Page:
2. Portability. Linking the performance of an acquired firm or investment team to performance at the new firm is now optional under the 2020 Standards. By contrast, the 2010 Standards require linking prior performance if certain criteria are met. The 2020 Standards also clarify that the one-year “grace period” applies on a prospective basis only. Thus, firms will no longer be required to ensure that pre-acquisition performance is compliant within one year of an acquisition.
  3. Carve-Outs. Unlike the 2010 Standards,[4] the 2020 Standards permit firms to include in composites “carve-out” strategies with allocated cash. However, if a firm chooses to include carve-outs in a composite, the firm must create carve-outs with allocated cash from all portfolios within the firm managed to that strategy, and must include those carve-outs in the composite. Once a firm maintains standalone portfolios managed in the same strategy as the carve-out(s), the firm must create a separate composite including only the standalone portfolios. The GIPS report for the composite containing carve-outs with allocated cash must also present the returns and composite assets from the GIPS composite report for the standalone portfolios.
  4. Money-Weighted Returns. The 2010 Standards generally permitted only time-weighted returns, with certain exclusions for alternative asset classes. Under the 2020 Standards, a firm that controls the timing of external cash flows and meets certain other criteria may present an internal rate of return (defined in the 2020 Standards as the “money-weighted return”) in lieu of or in addition to time-weighted returns.
  5. Valuation. Under the 2020 Standards, valuation frequency is primarily determined based on the type of returns presented and whether the portfolio is presented in a GIPS composite report or a GIPS pooled fund report. The 2020 Standards also require real estate investments in a real estate open-end fund to have an external valuation at least once every 12 months; however, this is only a recommendation for other private market investments.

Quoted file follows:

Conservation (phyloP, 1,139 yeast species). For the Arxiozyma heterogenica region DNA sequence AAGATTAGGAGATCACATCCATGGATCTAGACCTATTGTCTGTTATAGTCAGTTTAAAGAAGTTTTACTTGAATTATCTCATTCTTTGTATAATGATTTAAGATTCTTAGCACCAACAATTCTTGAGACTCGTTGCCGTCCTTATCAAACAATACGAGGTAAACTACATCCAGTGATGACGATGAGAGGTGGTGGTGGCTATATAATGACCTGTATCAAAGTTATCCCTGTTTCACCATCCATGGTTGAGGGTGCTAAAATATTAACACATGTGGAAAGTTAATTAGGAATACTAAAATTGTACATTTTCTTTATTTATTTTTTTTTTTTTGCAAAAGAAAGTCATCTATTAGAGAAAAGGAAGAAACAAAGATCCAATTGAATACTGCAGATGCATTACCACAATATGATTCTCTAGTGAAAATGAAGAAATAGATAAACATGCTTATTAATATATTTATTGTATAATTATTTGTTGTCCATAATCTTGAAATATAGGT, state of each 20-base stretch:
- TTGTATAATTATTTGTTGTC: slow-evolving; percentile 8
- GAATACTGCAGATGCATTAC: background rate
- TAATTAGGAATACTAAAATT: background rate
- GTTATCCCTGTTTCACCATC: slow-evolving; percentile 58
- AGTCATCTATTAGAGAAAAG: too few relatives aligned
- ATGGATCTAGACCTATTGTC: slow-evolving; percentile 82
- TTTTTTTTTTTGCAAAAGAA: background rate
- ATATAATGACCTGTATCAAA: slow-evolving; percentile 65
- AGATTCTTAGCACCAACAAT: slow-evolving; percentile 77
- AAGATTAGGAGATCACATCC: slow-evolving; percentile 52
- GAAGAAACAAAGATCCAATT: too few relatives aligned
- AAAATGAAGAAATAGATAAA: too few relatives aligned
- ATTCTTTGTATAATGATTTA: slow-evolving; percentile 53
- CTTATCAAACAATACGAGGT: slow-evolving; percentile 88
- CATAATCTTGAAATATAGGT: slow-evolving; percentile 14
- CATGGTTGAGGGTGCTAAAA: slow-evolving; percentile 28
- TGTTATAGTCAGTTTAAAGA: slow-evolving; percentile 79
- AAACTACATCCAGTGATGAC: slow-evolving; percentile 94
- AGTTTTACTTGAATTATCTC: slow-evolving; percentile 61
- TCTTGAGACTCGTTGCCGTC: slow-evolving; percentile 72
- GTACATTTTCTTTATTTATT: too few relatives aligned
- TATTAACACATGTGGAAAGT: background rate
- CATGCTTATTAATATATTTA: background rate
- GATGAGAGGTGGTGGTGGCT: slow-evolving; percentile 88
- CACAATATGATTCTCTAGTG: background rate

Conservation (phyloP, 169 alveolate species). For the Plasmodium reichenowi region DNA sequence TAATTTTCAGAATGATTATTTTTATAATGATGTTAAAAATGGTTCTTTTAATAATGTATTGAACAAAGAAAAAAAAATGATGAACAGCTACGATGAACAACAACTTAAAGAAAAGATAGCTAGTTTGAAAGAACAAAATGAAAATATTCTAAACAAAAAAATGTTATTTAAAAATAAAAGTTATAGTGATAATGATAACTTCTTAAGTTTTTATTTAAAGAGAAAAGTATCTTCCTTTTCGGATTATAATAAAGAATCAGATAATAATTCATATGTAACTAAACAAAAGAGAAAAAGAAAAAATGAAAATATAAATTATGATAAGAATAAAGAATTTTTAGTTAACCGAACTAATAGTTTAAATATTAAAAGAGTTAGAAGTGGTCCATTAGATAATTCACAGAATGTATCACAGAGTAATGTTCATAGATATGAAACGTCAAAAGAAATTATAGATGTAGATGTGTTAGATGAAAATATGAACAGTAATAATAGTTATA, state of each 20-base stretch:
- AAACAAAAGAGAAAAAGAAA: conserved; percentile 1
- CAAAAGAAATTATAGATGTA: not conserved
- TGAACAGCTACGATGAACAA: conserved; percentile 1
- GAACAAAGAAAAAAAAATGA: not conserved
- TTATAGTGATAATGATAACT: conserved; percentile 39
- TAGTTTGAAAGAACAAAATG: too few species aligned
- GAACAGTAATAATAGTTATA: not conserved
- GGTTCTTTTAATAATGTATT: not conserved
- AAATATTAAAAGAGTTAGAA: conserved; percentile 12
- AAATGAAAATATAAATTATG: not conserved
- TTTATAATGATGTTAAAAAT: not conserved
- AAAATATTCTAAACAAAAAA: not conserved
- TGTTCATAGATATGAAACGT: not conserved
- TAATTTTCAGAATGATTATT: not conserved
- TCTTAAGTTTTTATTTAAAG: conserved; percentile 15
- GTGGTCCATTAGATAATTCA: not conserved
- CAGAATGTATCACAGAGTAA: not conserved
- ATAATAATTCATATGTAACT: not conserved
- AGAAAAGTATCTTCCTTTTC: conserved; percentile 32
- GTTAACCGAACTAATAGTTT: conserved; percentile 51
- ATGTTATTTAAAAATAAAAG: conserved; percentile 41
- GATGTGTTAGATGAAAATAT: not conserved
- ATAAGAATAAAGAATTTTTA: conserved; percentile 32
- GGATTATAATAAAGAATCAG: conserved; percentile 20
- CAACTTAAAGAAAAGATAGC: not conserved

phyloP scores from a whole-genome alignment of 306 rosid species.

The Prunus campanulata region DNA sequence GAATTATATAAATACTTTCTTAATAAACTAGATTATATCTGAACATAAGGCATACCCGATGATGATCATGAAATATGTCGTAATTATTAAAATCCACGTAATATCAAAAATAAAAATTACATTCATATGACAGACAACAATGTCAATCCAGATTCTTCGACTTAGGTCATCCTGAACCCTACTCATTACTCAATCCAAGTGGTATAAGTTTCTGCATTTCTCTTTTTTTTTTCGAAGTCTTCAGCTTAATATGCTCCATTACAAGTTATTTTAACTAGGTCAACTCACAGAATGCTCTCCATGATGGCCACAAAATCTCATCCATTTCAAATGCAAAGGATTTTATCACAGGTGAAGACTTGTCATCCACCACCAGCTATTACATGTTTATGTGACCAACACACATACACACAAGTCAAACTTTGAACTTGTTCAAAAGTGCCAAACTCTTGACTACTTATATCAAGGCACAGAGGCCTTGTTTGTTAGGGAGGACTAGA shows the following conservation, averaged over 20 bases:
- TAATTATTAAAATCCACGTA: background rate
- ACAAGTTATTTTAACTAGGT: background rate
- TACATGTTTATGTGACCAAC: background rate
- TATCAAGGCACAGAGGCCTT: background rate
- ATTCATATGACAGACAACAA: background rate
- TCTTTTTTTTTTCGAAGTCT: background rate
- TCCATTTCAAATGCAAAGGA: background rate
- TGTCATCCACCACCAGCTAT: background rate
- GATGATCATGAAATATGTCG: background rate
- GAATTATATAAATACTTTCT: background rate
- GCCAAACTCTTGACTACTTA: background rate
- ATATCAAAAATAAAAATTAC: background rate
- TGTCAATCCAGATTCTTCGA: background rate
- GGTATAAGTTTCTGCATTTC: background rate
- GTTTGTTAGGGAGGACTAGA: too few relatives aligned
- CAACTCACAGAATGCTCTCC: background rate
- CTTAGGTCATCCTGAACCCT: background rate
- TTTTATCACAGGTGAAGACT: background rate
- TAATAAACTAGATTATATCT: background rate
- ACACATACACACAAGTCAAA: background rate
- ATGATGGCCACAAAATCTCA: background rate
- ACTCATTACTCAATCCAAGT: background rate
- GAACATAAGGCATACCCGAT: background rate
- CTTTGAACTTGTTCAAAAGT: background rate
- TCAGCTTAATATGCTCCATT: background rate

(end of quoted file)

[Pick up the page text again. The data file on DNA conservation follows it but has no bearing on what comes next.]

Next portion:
Key Differences from the 2020 Exposure Draft

The CFA Institute first proposed revisions to the 2010 Standards in the Exposure Draft, which was released in August 2018. Key differences between the 2020 Standards and the Exposure Draft proposals include the following:   

  1. Pooled Fund Definitions. The final 2020 Standards redefine BDPFs and LDPFs to more clearly classify different types of pooled funds as one or the other. The new BDPF definition includes any pooled fund regulated under a framework that permits the general public to purchase or hold the pooled fund’s shares, and that is not exclusively offered in one-on-one presentations. LDPFs are defined as any pooled fund that is not a BDPF. These definitions clarify that an individual fund available to the public is a BDPF, even if it is also marketed to institutions or in private offerings (e.g., funds with retail and institutional share classes and funds that are sold to the public in one jurisdiction, but in private placements in another jurisdiction).